October 21 in history

October 21, 2018

1096 People’s Crusade: The Turkish army annihilated the People’s Army of the West.

1520  Ferdinand Magellan discovered the strait which was named after him.

1600 Tokugawa Ieyasu defeated the leaders of rival Japanese clans in theBattle of Sekigahara, which marked the beginning of the Tokugawa shogunate that ruled Japan until the mid-nineteenth century.

1772 Samuel Taylor Coleridge, British poet, was born (d. 1834).

1797  In Boston Harbor, the 44-gun United States Navy frigateUSSConstitution was launched.

1805 Battle of Trafalgar: A British fleet led by Vice Admiral Lord Nelson defeatd a combined French and Spanish fleet off the coast of Spain under Admiral Villeneuve.

1805 Austrian General Mack surrendered his army to the Grand Army of Napoleon at the Battle of Ulm.

1816 The Penang Free School was founded in George Town, Penang, by the Rev Hutchings. It is the oldest English-language school in Southeast Asia.

1824  Joseph Aspdin patented Portland cement.

1833  Alfred Nobel, Swedish inventor and founder of the Nobel Prize, was born(d. 1896).

1854 Florence Nightingale and a staff of 38 nurses were sent to the Crimean War.

1861 American Civil War: Battle of Ball’s Bluff – Union forces under Colonel Edward Baker were defeated by Confederate troops.

1867  Manifest Destiny: Medicine Lodge Treaty – Near Medicine Lodge, Kansas a landmark treaty was signed by southern Great Plains Indian leaders. The treaty required Native American Plains tribes to relocate a reservation in western Oklahoma.

1879 Using a filament of carbonized thread, Thomas Edison tested the first practical electric incandescent light bulb.

1892 Opening ceremonies for the World’s Columbian Exposition were held in Chicago, though because construction was behind schedule, the exposition did not open until May 1, 1893.

1895 The Republic of Formosa collapsed as Japanese forces invaded.

1902 In the United States, a five month strike by United Mine Workersended.

1917  Dizzy Gillespie, American musician, was born (d. 1993).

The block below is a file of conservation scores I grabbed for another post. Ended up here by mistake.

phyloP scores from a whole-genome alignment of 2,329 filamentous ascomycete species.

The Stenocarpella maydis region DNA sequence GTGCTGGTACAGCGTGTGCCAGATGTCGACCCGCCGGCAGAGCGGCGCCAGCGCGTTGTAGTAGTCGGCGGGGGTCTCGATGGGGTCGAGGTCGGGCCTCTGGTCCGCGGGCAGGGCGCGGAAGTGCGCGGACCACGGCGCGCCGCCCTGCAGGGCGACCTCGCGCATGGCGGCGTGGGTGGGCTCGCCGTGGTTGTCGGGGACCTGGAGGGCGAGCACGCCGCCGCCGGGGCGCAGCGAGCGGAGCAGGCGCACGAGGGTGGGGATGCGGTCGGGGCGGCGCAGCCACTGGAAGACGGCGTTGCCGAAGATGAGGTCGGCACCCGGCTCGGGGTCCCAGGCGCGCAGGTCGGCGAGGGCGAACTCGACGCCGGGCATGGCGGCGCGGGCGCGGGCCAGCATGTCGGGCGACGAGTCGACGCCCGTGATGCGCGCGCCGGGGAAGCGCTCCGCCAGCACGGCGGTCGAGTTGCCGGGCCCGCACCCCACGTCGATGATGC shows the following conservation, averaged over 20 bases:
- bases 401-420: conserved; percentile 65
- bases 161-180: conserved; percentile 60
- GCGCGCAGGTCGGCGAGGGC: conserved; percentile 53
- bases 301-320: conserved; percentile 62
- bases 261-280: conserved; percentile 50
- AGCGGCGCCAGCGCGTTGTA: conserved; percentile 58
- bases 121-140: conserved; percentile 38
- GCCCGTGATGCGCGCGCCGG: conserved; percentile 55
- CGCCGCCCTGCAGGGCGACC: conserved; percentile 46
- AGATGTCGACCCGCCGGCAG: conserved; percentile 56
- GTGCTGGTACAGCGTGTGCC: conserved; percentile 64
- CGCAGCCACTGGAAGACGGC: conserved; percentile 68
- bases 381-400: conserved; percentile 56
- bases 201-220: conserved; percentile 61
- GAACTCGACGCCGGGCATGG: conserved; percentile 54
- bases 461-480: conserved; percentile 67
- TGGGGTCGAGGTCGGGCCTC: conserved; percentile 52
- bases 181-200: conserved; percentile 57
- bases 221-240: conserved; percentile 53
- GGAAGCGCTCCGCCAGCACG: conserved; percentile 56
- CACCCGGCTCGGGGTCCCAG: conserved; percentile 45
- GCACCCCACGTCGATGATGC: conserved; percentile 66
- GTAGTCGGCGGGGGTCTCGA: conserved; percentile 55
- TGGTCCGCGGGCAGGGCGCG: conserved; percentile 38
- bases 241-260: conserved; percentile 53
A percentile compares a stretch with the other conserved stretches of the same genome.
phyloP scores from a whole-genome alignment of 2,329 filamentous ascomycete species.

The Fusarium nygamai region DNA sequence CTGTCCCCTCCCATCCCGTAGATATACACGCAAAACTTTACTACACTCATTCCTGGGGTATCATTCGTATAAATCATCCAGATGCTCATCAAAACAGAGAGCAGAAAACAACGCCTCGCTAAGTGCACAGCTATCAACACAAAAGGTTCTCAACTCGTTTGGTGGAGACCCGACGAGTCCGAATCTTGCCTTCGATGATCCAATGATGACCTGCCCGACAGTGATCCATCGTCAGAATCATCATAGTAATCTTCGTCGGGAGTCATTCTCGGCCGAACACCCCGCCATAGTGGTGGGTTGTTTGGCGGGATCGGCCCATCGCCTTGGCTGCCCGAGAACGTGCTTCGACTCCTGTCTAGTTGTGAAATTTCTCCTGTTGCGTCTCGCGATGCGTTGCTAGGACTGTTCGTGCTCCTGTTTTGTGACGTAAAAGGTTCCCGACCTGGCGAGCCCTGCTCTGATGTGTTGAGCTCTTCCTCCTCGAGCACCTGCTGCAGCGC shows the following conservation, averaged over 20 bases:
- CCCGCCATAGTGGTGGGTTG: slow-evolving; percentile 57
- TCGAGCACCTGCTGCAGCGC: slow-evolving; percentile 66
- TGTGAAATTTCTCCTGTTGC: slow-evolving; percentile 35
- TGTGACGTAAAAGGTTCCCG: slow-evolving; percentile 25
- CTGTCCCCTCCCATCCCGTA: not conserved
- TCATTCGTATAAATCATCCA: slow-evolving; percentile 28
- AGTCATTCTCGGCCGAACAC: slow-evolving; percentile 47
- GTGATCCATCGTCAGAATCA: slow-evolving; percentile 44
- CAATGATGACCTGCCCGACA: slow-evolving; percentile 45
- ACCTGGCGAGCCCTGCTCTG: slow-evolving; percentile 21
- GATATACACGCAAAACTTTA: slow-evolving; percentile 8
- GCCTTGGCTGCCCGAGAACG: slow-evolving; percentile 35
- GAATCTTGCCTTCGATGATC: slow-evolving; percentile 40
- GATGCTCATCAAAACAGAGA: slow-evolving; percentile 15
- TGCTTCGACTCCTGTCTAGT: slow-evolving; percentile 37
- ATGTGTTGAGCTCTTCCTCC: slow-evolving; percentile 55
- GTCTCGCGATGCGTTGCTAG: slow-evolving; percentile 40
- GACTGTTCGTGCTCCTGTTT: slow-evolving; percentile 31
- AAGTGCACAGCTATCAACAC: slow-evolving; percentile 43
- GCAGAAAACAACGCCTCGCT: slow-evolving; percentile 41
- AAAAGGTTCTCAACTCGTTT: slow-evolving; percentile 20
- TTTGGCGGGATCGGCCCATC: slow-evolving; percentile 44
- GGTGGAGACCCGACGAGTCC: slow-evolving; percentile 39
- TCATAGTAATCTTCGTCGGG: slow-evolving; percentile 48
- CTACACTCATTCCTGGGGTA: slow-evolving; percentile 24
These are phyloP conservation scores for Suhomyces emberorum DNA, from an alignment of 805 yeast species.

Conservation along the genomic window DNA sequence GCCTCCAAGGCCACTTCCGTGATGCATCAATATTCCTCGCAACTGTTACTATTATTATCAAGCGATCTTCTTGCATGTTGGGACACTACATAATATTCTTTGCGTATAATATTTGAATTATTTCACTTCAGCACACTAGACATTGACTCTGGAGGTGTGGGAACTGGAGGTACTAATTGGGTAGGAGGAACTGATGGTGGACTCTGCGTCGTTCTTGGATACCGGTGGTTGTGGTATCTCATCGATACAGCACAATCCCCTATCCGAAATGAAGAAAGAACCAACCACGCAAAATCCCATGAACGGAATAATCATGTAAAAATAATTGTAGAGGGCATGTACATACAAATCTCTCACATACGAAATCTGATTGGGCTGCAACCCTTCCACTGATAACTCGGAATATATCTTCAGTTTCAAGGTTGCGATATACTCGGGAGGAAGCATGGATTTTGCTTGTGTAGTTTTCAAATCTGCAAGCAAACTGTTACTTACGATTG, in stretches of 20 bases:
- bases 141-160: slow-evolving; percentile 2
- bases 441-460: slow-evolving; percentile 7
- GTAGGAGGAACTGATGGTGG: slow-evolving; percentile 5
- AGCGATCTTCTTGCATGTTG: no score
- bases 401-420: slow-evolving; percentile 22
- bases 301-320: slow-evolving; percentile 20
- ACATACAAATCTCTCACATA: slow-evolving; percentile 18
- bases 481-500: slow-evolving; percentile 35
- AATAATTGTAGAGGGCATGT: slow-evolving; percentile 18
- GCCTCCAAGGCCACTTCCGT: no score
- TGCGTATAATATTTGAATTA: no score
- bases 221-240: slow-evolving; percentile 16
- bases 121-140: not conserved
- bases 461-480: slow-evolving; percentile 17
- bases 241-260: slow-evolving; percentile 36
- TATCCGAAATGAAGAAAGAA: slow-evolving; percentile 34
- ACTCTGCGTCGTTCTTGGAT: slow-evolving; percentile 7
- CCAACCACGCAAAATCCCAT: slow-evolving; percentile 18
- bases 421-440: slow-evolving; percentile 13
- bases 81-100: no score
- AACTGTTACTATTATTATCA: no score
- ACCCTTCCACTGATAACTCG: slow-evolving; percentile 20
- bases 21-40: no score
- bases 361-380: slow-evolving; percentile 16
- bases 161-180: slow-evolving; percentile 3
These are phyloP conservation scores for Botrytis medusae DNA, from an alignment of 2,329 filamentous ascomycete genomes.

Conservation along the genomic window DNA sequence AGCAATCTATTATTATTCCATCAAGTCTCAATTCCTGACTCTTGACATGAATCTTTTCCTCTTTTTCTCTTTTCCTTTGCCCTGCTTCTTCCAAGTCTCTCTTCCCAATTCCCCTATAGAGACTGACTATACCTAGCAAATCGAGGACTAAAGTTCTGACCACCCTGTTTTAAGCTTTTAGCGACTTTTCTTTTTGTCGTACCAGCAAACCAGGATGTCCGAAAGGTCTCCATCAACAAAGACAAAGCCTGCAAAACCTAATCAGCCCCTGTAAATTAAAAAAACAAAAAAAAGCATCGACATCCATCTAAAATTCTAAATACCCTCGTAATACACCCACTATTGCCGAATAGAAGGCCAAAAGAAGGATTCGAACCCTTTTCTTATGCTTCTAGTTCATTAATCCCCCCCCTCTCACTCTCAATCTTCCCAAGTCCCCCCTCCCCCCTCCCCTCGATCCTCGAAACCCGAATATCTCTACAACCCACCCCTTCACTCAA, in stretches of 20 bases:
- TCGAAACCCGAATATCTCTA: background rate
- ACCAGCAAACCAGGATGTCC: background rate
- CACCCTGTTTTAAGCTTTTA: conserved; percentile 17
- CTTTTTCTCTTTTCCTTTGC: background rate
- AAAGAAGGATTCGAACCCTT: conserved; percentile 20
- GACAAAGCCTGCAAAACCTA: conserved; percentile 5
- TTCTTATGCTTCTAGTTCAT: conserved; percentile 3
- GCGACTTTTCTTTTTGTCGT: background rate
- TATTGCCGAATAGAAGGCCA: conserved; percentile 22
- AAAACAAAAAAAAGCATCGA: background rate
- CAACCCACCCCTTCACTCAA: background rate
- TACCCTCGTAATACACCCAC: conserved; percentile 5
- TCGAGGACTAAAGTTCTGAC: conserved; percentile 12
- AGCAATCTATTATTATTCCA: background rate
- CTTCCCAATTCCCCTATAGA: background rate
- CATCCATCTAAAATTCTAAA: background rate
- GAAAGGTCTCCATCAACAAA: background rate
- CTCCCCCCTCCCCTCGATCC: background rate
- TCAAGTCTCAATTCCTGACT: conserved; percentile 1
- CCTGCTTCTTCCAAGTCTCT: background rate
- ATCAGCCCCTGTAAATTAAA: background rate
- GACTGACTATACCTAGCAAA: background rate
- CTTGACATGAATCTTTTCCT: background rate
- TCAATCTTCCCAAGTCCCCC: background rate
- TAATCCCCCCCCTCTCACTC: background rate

1921 Sir Malcolm Arnold, British composer, was born (d. 2006).

1921 President Warren G. Harding delivered the first speech by a sitting President against lynching in the deep south.

1921 George Melford’s silent film, The Sheik, starring Rudolph Valentino, premiered.

1929 Ursula K. Le Guin, American author was born.

1931 Vivian Pickles, English actress, was born.

1940  Geoff Boycott, English cricketer, was born.

1940  Manfred Mann, English musician, was born.

1942 Judy Sheindlin, American judge (“Judge Judy”), was born.

1944 The first kamikaze attack: A Japanese plane carrying a 200 kilograms (440 lb) bomb attacked HMAS Australia off Leyte Island, as theBattle of Leyte Gulf began.

1945 Women’s suffrage: Women were allowed to vote in France for the first time.

1945 Juan Perón married Evita.

1952 Trevor Chappell, Australian cricketer, was born.

1953  Peter Mandelson, British politician, was born.

1956 Carrie Fisher, American actress and writer, was born.

1959 The Solomon R. Guggenheim Museum, designed by Frank Lloyd Wright, opened to the public.

1964 Peter Snell won a second gold at the Tokyo Olympics.

Peter Snell wins second gold in Tokyo

1965  Comet Ikeya-Seki approached perihelion, passing 450,000 kilometers from the sun.

1966  Aberfan disaster: A slag heap collapsed on the village of Aberfan, killing 144 people, mostly schoolchildren.

1967 Vietnam War: More than 100,000 war protesters gathered in Washington, D.C..  Similar demonstrations occurred simultaneously in Japan and Western Europe.

1969 A coup d’état in Somalia brought Siad Barre to power.

1973 John Paul Getty III‘s ear was cut off by his kidnappers and sent to a newspaper in Rome.

1978 Australian pilot Frederick Valentich vanished in a Cessna 182 over the Bass Strait, after reporting contact with an unidentified aircraft.